Best regards,

    Adam

-- 
 "Tears in waves                                            Adam Sjøgren
  Lights on fire"                                      asjo@koldfront.dk



^ permalink raw reply	[flat|nested] 26+ messages in thread

* Re: for a given emacs session: insert a subject with an increasing counter
  2021-08-31  6:50   ` Uwe Brauer
  2021-08-31  6:58     ` Adam Sjøgren
@ 2021-08-31  7:44     ` Emanuel Berg
  2021-08-31  7:56       ` Emanuel Berg
  2021-08-31 16:01       ` Uwe Brauer
  1 sibling, 2 replies; 26+ messages in thread
From: Emanuel Berg @ 2021-08-31  7:44 UTC (permalink / raw)
  To: ding

Uwe Brauer wrote:

> Thanks very much, recursion, sigh, I should have thought
> about it.

Indeed not recursion, a global/special/dynamic variable, so

(defvar my-subject-counter)
(setq   my-subject-counter 0)

> (setq my-subject-counter 0)
> (message "Now my-subject counter has been reset to ZERO!"))

(message "... %s" my-subject-counter)

> (setq my-subject-counter (+ my-subject-counter 1))

(require 'cl-lib)

(defun ...
  (cl-incf my-subject-counter) ... )

> (read-string "Total number: " )

Hm ... don't you want to automate that as well?

> (concat "[" (int-to-string my-subject-counter) "/" total "]")

(format "[%s/%s]" my-subject-counter total)

-- 
underground experts united
https://dataswamp.org/~incal



^ permalink raw reply	[flat|nested] 26+ messages in thread

* Re: for a given emacs session: insert a subject with an increasing counter
  2021-08-31  7:44     ` Emanuel Berg
@ 2021-08-31  7:56       ` Emanuel Berg
  2021-08-31 16:01       ` Uwe Brauer
  1 sibling, 0 replies; 26+ messages in thread
From: Emanuel Berg @ 2021-08-31  7:56 UTC (permalink / raw)
  To: ding

>> (read-string "Total number: " )
>
> Hm ... don't you want to automate that as well?

If you don't,

(defun my-new-insert-subject-counter (total)
  (interactive "nTotal number: ") [...]

-- 
underground experts united
https://dataswamp.org/~incal



^ permalink raw reply	[flat|nested] 26+ messages in thread

* Re: for a given emacs session: insert a subject with an increasing counter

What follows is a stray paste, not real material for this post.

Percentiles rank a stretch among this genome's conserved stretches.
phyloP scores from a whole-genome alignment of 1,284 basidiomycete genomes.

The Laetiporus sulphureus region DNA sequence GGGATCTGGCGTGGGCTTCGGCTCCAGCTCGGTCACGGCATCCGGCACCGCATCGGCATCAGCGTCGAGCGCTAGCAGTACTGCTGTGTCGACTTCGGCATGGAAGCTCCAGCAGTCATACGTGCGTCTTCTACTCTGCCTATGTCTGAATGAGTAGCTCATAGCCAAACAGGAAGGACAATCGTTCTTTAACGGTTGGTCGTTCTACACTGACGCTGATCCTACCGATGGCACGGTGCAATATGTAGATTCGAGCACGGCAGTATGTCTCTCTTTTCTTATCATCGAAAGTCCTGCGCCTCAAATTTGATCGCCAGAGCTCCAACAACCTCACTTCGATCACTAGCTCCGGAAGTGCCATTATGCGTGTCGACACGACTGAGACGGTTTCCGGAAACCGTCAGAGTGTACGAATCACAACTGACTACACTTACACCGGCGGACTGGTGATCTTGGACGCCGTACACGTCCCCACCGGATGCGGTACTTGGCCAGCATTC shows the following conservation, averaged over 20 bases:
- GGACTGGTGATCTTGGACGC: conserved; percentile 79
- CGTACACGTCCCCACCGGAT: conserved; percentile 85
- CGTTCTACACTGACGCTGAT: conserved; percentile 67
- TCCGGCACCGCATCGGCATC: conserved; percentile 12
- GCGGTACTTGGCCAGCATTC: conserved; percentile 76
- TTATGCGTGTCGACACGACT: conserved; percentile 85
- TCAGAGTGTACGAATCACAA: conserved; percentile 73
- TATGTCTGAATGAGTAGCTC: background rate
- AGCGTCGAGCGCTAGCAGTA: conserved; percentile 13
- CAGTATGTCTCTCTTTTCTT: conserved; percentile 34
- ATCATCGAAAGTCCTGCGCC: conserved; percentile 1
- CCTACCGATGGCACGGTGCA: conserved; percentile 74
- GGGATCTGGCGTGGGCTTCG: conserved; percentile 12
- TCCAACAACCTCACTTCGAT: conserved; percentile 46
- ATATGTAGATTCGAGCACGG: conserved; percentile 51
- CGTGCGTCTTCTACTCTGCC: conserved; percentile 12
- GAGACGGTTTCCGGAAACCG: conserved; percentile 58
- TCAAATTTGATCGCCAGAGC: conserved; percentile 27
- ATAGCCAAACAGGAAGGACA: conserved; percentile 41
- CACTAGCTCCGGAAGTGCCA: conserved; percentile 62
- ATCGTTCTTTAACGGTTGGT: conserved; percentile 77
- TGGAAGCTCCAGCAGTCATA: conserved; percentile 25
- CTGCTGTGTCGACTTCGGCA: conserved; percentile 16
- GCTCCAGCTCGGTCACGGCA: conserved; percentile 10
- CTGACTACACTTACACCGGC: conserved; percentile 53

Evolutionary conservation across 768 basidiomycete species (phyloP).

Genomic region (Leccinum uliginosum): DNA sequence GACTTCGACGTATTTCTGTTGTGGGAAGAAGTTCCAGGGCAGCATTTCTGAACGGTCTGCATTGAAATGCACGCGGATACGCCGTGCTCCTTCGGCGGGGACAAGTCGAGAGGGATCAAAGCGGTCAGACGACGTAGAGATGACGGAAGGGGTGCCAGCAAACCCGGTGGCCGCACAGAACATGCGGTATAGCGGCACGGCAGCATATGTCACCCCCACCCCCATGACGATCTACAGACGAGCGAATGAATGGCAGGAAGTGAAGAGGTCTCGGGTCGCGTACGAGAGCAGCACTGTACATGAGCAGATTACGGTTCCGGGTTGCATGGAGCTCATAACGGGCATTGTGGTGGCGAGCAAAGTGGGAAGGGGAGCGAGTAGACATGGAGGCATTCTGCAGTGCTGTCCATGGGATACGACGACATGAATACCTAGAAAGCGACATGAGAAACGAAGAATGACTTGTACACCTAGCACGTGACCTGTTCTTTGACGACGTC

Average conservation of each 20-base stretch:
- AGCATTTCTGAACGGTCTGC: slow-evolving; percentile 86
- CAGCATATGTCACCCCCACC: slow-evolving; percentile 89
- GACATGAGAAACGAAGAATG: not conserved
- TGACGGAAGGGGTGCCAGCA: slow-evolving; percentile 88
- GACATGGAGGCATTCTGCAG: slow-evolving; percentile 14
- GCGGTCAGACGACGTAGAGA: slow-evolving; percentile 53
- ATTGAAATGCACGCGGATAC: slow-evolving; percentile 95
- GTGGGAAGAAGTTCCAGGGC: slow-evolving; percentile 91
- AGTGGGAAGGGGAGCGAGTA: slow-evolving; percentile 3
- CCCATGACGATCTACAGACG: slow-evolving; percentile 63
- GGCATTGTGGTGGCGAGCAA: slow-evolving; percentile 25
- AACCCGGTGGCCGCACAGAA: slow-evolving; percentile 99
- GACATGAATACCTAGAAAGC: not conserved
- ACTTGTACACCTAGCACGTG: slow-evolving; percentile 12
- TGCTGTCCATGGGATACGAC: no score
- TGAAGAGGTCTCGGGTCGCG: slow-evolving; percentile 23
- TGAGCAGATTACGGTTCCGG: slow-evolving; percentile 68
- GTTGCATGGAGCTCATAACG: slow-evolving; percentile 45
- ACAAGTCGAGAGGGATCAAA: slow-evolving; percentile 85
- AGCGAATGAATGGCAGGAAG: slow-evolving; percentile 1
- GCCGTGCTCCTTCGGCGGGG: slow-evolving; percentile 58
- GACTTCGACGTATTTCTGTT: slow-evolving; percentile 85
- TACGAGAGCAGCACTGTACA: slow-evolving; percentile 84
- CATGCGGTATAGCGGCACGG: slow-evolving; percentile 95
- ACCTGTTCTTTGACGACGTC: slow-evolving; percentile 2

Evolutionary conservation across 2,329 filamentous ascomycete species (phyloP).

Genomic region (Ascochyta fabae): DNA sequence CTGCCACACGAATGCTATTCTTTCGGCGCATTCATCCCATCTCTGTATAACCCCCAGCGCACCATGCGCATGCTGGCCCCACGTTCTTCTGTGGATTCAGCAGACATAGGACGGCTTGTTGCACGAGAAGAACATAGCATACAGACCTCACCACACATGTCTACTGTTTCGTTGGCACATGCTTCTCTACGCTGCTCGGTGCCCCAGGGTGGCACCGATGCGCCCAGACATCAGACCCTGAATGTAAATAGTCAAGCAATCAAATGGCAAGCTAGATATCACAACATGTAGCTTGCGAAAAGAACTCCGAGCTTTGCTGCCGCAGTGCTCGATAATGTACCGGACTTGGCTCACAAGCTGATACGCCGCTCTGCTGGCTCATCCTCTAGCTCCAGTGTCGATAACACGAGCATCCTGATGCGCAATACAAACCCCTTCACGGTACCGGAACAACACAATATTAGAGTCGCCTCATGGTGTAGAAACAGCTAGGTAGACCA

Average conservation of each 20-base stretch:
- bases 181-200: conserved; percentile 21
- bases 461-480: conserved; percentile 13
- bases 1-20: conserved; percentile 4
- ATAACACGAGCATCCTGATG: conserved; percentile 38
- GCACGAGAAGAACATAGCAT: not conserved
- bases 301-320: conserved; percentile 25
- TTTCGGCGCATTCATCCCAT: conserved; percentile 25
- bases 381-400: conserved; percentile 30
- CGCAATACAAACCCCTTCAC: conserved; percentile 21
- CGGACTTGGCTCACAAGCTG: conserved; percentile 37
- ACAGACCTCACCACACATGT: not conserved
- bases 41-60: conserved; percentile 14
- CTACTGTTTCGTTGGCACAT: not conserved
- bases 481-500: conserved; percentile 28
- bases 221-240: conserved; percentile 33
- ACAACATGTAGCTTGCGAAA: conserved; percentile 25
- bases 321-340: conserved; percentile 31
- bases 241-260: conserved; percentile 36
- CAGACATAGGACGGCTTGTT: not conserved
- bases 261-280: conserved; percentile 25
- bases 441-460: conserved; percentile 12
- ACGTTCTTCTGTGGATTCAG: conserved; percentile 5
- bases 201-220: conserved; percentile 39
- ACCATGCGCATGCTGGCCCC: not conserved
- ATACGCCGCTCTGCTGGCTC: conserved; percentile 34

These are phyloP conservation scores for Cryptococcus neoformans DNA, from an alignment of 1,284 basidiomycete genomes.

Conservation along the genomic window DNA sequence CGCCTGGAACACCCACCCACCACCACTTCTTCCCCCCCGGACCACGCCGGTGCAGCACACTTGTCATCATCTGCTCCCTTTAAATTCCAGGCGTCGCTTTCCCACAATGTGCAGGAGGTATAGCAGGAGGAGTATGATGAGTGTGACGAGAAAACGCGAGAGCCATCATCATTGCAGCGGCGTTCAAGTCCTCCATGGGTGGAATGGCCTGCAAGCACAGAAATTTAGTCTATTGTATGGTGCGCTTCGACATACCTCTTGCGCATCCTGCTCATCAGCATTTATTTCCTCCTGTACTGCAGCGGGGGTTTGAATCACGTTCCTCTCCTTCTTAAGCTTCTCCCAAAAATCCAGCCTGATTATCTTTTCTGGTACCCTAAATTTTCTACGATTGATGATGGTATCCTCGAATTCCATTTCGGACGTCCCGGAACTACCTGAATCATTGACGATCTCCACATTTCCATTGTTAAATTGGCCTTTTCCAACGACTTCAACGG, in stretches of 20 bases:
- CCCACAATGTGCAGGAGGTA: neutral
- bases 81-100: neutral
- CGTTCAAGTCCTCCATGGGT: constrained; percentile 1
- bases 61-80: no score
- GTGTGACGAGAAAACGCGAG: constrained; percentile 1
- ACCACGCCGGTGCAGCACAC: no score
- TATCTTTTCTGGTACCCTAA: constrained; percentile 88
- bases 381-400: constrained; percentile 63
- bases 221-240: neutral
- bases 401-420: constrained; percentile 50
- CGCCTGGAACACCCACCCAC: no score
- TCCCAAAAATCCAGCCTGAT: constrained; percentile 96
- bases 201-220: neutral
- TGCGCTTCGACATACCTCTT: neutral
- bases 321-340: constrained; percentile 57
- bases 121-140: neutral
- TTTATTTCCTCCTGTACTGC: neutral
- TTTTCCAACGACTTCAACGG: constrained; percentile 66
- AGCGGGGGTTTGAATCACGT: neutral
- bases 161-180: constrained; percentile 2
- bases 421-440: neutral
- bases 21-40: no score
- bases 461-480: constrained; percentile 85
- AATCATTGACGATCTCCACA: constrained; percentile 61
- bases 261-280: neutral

2021-08-31  6:58     ` Adam Sjøgren
@ 2021-08-31 15:42       ` Uwe Brauer
  2021-08-31 15:54         ` Adam Sjøgren
  2021-09-01  3:55         ` for a given emacs session: insert a subject with an increasing counter Bodertz
  0 siblings, 2 replies; 26+ messages in thread
From: Uwe Brauer @ 2021-08-31 15:42 UTC (permalink / raw)
  To: ding

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>>> "AS" == Adam Sjøgren <asjo@koldfront.dk> writes:

> Uwe writes:
>>> (defun my-insert-add-counter ()
>>> (interactive)
>>> (setq my-subject-counter (+ my-subject-counter 1))
>>> (insert (int-to-string my-subject-counter))) 
>> 
>> Thanks very much, recursion, sigh, I should have thought about it.

> Where is the recursion? It's a global variable, right?

Well the defined quantity my-subject-counter contains in its definition my-subject-counter

(setq my-subject-counter 1)

Is not recursive, but 
(setq my-subject-counter (+ my-subject-counter 1))

Looks a bit recursive to me.

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^ permalink raw reply	[flat|nested] 26+ messages in thread

* Re: for a given emacs session: insert a subject with an increasing counter
  2021-08-31 15:42       ` Uwe Brauer
@ 2021-08-31 15:54         ` Adam Sjøgren
  2021-09-02  8:15           ` Uwe Brauer
  2021-09-04 15:30           ` [misunderstanding] (was: for a given emacs session: insert a subject with an increasing counter) Uwe Brauer
  2021-09-01  3:55         ` for a given emacs session: insert a subject with an increasing counter Bodertz
  1 sibling, 2 replies; 26+ messages in thread
From: Adam Sjøgren @ 2021-08-31 15:54 UTC (permalink / raw)
  To: ding

Uwe writes:

> Well the defined quantity my-subject-counter contains in its
> definition my-subject-counter

Ah, yes, but setq doesn't define a quantity - it is much less abstract:
it assigns a value to a variable.

> (setq my-subject-counter 1)
>
> Is not recursive, but 
> (setq my-subject-counter (+ my-subject-counter 1))
>
> Looks a bit recursive to me.

Thanks for explaining, I was genuinely puzzled; you are using a
different definition of recursion than most people do, when it comes to
programming - where it is usually, implicitly about functions.

Unless '+' has started to call itself ;-)


  Best regards,

    Adam

-- 
 "I went for the fireengines                                Adam Sjøgren
  But they were all upside down"                       asjo@koldfront.dk



^ permalink raw reply	[flat|nested] 26+ messages in thread

* Re: for a given emacs session: insert a subject with an increasing counter
  2021-08-31  7:44     ` Emanuel Berg
  2021-08-31  7:56       ` Emanuel Berg
@ 2021-08-31 16:01       ` Uwe Brauer
  2021-08-31 16:29         ` Eric Abrahamsen
  1 sibling, 1 reply; 26+ messages in thread
From: Uwe Brauer @ 2021-08-31 16:01 UTC (permalink / raw)
  To: ding

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>>> "EB" == Emanuel Berg <moasenwood@zoho.eu> writes:

> Uwe Brauer wrote:

Thanks for your advice:

I have now

(defun my-reset-subject-counter () 
  "Reset the counter to ZERO!"